The main results of the project include:
• The provision of an interoperability model for the water domain based on a newly developed Hydrology Profile for the OGC Sensor Observation Service (SOS 2.0) interface standard
• The Development of Software Components implementing the developed SOS 2.0 Hydrology Profile and their provision to the Global Runoff Data Centre (GRDC) and other data providers (i.e. ECMWF)
• The enhancement of the GCI by adding the ability to the GEO Discovery and Access Broker to connect to Hydrology SOS 2.0 servers offering WaterML 2.0 encoded data and to river discharge time series visualisation tools
• The demonstration of the improved interoperability and its benefits for the water domain by implementing a “GRDC” showcase, in which the GRDC established a SOS 2.0-based architecture that allows an eased and long-term provision of data sets
• The demonstration of the improved interoperability and its benefits for an interdisciplinary data exchange by implementing a cross-domain showcase on “River Discharge” including the international organisations ECMWF and GRDC
• The enhancement of the GEOSS Data-CORE through the contribution of river discharge data of the Global Runoff Data Center and its provision via SOS 2.0 service end points and through the contribution of the Global Freshwater Fluxes Data Product
Overall, through these developments GEOWOW has strongly contributed to an eased discovery of and access to hydrological data sets through the GCI.
Hydrological Standardisation Activities
To improve the interoperable exchange of hydrological data GEOWOW partners developed a Hydrology Profile for the specification of the OGC Sensor Observation Service (SOS) 2.0 Interface Standard in close collaboration with the Hydrology Domain Working Group of the OGC and the WMO. The OGC SOS 2.0 is a core standard of the OGC Sensor Web Enablement (SWE) framework and specifies a web interface for accessing sensor observation data and metadata in an interoperable manner. The Hydrology Profile for the OGC SOS 2.0 provides an optimized interface to access hydrological time series data encoded with the OGC WaterML 2.0 data model/format. Based on a continuous exchange with the OGC/WMO Hydrology Domain Working Group, the SOS 2.0 Hydrology Profile has been improved to a fully interoperable profile and advanced to an OGC Discussion Paper (available at https://portal.opengeospatial.org/files/?artifact_id=57327) resp. to an OGC Best Practice Paper. This voting was successfully completed in September 2014 after GEOWOW ended and the SOS 2.0 Hydrology Profile has been accepted as an OGC Best Practice.
During the standardisation process great emphasis was put on a continuous gathering and analysis of user requirements and showcases of hydrological data exchange to ensure that they are sufficiently reflected in the developed standards and the enhancement of the GCI.
Advanced Sensor Web Components
Several software components for the server and the client side implementing the SOS 2.0 standard and its Hydrology Profile have been developed:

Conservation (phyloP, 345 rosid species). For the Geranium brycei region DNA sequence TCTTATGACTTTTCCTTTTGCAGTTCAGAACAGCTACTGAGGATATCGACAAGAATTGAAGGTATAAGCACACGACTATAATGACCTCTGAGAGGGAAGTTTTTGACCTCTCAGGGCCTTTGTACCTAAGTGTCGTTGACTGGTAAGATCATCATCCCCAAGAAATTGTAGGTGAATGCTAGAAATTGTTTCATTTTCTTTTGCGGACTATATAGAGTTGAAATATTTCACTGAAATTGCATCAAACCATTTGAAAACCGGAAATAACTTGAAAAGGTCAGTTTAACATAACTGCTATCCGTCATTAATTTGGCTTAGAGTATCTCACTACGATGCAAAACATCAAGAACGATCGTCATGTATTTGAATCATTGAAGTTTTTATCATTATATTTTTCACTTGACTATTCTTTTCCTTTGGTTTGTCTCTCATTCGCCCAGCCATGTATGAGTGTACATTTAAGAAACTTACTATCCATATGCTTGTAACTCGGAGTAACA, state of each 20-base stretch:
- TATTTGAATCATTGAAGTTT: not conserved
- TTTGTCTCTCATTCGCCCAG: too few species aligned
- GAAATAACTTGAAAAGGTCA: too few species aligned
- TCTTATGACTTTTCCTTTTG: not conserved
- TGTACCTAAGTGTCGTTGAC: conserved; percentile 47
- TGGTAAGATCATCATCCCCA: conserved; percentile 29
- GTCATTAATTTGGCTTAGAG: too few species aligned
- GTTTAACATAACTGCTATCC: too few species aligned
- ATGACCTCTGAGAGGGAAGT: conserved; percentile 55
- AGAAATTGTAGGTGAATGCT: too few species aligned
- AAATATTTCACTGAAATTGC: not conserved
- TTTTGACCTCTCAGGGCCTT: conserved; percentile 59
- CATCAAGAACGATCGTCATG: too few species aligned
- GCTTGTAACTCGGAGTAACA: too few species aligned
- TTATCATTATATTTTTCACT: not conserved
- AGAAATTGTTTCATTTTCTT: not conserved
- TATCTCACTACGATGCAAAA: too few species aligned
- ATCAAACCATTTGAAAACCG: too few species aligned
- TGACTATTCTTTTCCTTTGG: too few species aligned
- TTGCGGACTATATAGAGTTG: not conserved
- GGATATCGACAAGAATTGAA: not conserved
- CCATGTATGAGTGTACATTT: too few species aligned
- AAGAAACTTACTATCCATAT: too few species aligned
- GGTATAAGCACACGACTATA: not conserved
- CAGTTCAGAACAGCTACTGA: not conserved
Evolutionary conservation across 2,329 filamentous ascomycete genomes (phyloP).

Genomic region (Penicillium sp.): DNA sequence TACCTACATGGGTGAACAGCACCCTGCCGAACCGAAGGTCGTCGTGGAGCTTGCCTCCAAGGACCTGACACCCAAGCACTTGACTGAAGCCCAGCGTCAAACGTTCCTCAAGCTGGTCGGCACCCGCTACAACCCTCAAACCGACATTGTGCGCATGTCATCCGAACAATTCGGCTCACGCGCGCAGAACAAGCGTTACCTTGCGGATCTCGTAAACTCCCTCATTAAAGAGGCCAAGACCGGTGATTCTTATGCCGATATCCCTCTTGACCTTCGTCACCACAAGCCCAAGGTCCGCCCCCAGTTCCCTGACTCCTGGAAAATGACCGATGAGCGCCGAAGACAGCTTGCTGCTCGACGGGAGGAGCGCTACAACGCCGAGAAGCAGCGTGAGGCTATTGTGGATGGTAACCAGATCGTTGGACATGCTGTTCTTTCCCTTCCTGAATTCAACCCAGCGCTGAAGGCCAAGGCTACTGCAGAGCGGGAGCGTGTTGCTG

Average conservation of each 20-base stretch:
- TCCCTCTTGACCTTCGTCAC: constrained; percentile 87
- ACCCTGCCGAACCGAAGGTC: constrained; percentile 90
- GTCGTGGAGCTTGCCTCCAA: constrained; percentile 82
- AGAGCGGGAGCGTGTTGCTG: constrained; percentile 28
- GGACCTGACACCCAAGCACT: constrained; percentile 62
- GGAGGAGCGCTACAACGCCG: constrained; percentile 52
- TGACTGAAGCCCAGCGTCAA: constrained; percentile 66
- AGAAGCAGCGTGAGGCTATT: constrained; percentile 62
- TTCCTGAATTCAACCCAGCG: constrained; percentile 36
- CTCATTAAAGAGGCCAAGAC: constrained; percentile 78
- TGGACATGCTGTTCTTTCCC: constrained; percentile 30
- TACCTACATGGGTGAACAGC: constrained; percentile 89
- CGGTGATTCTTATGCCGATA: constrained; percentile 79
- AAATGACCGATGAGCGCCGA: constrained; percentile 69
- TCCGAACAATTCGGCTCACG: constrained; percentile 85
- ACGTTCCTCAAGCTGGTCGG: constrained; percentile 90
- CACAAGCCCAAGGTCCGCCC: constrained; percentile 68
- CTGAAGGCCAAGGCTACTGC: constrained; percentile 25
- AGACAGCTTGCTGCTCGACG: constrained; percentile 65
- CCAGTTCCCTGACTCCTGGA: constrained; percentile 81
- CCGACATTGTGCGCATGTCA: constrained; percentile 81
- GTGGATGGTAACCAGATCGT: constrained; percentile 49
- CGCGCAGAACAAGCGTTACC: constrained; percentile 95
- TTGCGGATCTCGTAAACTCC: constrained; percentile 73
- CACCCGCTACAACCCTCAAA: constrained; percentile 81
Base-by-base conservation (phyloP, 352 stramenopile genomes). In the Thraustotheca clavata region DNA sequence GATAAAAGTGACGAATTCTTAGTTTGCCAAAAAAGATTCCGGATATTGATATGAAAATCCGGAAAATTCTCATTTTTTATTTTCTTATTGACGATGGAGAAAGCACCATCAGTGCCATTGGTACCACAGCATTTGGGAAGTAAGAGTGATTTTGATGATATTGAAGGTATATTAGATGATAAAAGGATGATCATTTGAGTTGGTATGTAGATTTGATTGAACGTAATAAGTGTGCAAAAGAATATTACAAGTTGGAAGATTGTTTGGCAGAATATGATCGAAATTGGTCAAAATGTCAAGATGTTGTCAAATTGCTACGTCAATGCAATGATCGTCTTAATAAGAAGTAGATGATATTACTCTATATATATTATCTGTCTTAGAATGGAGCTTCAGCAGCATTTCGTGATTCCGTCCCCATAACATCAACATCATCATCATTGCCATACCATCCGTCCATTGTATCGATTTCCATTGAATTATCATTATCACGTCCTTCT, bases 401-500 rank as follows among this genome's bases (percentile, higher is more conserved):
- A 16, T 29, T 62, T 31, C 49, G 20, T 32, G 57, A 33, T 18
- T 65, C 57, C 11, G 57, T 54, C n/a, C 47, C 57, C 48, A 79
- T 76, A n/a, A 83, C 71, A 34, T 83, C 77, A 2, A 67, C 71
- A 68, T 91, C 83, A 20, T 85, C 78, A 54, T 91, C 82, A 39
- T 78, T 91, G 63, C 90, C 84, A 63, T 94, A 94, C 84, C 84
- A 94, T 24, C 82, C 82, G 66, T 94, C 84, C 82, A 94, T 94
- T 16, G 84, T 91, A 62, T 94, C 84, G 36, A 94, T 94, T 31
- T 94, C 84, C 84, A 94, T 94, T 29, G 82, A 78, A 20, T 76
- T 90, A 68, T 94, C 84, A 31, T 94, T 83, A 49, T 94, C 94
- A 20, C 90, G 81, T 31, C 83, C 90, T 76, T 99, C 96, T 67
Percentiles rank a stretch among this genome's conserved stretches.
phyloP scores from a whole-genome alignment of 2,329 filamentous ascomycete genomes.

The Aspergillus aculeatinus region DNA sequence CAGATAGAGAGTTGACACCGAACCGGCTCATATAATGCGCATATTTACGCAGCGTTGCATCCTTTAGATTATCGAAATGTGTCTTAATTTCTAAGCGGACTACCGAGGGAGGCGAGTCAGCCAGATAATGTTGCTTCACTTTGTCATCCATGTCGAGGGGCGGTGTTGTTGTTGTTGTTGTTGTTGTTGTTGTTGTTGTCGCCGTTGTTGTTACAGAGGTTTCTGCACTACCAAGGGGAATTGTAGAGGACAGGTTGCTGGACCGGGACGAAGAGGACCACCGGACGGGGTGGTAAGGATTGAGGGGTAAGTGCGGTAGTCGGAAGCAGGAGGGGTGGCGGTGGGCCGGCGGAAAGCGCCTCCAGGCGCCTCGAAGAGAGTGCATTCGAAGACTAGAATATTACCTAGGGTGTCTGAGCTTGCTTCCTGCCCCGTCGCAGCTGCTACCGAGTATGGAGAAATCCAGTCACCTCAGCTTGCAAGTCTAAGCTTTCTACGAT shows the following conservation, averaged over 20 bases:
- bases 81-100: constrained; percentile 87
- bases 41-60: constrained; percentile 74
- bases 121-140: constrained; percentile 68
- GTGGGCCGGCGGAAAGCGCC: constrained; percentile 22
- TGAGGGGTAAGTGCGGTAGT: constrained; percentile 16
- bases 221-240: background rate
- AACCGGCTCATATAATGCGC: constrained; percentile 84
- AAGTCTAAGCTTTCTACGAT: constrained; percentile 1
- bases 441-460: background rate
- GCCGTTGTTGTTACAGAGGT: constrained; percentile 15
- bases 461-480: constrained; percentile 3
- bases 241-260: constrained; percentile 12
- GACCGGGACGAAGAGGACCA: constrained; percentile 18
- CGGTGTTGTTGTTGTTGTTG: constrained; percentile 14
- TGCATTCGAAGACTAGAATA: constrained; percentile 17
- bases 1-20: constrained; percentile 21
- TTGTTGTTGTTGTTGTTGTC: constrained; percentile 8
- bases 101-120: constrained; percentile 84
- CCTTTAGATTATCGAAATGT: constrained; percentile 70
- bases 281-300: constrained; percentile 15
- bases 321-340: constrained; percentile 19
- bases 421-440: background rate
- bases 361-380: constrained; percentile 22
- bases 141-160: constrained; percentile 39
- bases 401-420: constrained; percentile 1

• 52°North SOS 2.0 Server (52°North SOS 4.x)
• KISTERS KiWIS SOS 2.0
• 52°North Sensor Web Client
• 52°North Sensor Web Client REST-API
• KISTERS WISKI Client With The DataServiceConsumer
• KISTERS Timeseries Widget
By enabling the GEO Discovery and Access Broker to connect to Hydrology SOS 2.0 servers offering WaterML 2.0 encoded data the discovery and access of hydrological data through the GCI has been eased significantly. Additionally, the GEO DAB has been connected to the visualisation clients that allow for the visualisation and interactive visual analysis of WaterML 2.0 encoded river discharge time series data. Through this the GCI has been supplemented by an interactive platform for the visualisation of time series data (e.g. river discharge data).
The developed software components of 52°North and KISTERS implementing the SOS 2.0 standard and its Hydrology Profile have been deployed and tested at the GRDC. The software architecture has been adopted to the specific needs of the GRDC to ensure a sustainable provision of the river discharge data to the GEOSS infrastructure.
The software of KISTERS comprises GUI and various server components that are highly integrated and, thus, provide a complete system to handle the workflow from data input to data management to the provision of the data via a service based infrastructure.
In contrast, the components of 52°North are more loosely coupled and, therefore, provide more flexible configuration options. The 52°North Sensor Observation Service is directly coupled to the original GRDC database. Because the data policy of the GRDC required the deployment of an access control system, the 52°North Web Security Service (WSS) combined with an additional component for a convenient administration of the WSS was installed to supplement the setup.
Both solutions have been deployed and tested in two ways. In a first step, test instances of the software have been set up at the technical partners with a limited volume of data sets. The respective service endpoints have then been registered at the GEOSS Component and Service Registry. While this allowed for a provision and connection of the data to the GEOSS infrastructure already at an early stage of the project, it was possible in the meantime to integrate the newly developed software components of both partners into the GRDC infrastructure and adapt it where it was necessary.